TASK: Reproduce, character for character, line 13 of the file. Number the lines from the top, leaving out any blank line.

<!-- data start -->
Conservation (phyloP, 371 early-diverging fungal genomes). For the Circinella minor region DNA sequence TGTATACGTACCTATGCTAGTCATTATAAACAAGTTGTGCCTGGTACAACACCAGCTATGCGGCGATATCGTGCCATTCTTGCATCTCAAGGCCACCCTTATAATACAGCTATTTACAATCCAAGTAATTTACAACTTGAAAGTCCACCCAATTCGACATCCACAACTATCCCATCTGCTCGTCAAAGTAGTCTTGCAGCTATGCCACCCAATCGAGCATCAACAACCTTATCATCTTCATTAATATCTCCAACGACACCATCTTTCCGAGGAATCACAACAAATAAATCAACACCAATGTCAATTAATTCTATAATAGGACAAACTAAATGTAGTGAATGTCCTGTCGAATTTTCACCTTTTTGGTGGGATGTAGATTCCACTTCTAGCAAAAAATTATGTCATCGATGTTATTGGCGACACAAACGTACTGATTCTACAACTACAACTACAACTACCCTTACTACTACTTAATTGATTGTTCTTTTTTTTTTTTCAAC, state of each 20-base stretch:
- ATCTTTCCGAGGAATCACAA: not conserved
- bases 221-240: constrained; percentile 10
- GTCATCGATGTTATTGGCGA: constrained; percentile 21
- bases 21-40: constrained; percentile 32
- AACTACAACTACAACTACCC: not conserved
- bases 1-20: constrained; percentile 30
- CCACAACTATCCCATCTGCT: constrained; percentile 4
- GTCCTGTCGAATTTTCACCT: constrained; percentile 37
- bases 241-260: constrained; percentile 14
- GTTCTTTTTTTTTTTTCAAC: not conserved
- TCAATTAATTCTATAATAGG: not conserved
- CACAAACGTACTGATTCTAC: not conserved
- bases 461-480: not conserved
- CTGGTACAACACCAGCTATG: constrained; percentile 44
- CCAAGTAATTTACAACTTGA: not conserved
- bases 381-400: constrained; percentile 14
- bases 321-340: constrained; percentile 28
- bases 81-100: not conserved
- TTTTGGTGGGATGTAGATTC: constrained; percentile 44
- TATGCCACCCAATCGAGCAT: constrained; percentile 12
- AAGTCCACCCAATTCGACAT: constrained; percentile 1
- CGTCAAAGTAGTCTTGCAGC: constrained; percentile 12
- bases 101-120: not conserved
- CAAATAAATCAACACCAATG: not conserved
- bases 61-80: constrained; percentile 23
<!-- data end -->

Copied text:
- CACAAACGTACTGATTCTAC: not conserved